Pupils should develop fundamental movement skills, become increasingly competent and confident and access a broad range of opportunities to extend their agility, balance and coordination, individually and with others. They should be able to engage in competitive (both against self and against others) and co-operative physical activities, in a range of increasingly challenging situations.
The National curriculum states-
Pupils should be taught to:
- master basic movements including running, jumping, throwing and catching, as well as developing balance, agility and co-ordination, and begin to apply these in a range of activities
- participate in team games, developing simple tactics for attacking and defending
- perform dances using simple movement patterns.
The Opossum curriculum offers:
Introduction to Invasion Games: Basketball/ Football/ Tag Rugby/ Hockey/ Dodgeball
Introduction to Gymnastics/Dance
Introduction to Athletics
Introduction to Strike and Field Games
Introduction to Net/Wall Games
Pupils should continue to apply and develop a broader range of skills, learning how to use them in different ways and to link them to make actions and sequences of movement. They should enjoy communicating, collaborating and competing with each other. They should develop an understanding of how to improve in different physical activities and sports and learn how to evaluate and recognise their own success
The National curriculum states-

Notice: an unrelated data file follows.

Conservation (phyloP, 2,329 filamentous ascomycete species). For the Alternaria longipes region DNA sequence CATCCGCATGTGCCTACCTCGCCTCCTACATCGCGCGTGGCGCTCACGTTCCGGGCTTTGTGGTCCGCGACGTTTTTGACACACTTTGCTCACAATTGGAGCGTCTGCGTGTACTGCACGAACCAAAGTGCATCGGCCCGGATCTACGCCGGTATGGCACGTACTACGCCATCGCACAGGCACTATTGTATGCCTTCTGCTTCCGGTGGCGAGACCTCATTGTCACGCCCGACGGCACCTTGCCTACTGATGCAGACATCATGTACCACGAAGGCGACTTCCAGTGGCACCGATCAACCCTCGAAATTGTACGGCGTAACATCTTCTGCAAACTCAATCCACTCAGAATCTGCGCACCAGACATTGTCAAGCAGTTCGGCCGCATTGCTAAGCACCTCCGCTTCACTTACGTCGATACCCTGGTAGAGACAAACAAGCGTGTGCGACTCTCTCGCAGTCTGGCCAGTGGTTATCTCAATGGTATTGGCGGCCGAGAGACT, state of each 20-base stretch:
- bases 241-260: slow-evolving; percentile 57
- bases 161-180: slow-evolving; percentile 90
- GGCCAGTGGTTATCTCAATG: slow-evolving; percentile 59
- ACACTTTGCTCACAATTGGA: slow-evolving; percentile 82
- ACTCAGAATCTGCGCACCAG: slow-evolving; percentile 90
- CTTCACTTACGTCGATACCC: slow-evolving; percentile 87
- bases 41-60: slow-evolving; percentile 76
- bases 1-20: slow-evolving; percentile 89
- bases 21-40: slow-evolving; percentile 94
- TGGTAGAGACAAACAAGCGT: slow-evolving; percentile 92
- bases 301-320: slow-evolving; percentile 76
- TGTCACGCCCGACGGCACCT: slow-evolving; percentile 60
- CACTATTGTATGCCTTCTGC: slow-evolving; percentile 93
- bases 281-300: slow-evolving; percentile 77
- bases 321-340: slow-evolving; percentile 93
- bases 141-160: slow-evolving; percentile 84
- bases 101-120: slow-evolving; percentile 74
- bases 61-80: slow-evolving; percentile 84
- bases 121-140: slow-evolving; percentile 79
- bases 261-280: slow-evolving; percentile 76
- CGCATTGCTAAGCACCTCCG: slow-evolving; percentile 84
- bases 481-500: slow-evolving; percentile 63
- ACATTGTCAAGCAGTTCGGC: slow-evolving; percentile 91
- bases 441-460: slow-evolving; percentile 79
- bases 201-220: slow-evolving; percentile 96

Pupils should be taught to:
- use running, jumping, throwing and catching in isolation and in combination
- play competitive games, modified where appropriate [for example, badminton, basketball, cricket, football, hockey, netball, rounders and tennis], and apply basic principles suitable for attacking and defending
- develop flexibility, strength, technique, control and balance [for example, through athletics and gymnastics]
- perform dances using a range of movement patterns
- take part in outdoor and adventurous activity challenges both individually and within a team
- compare their performances with previous ones and demonstrate improvement to achieve their personal best
The Opossum curriculum offers:
Strike and Field Games
Net and Wall games
Tennis/Table Tennis/ Badminton / Volleyball
In addition to discrete PE lessons, pupils have a range of opportunities to participate in physical activity during and outside of the school day. Classes take part in the Daily Mile fitness activity, enjoy ‘active playtimes’, some have scheduled dance/yoga activities at lunch time. Outside school hours, pupils are invited to register for sporting clubs, such as football and multi sports clubs. Teams enter competitions and strive to place well in inter school events. Interventions, such as Change4Life, are implemented to support pupils to make positive and healthy life choices.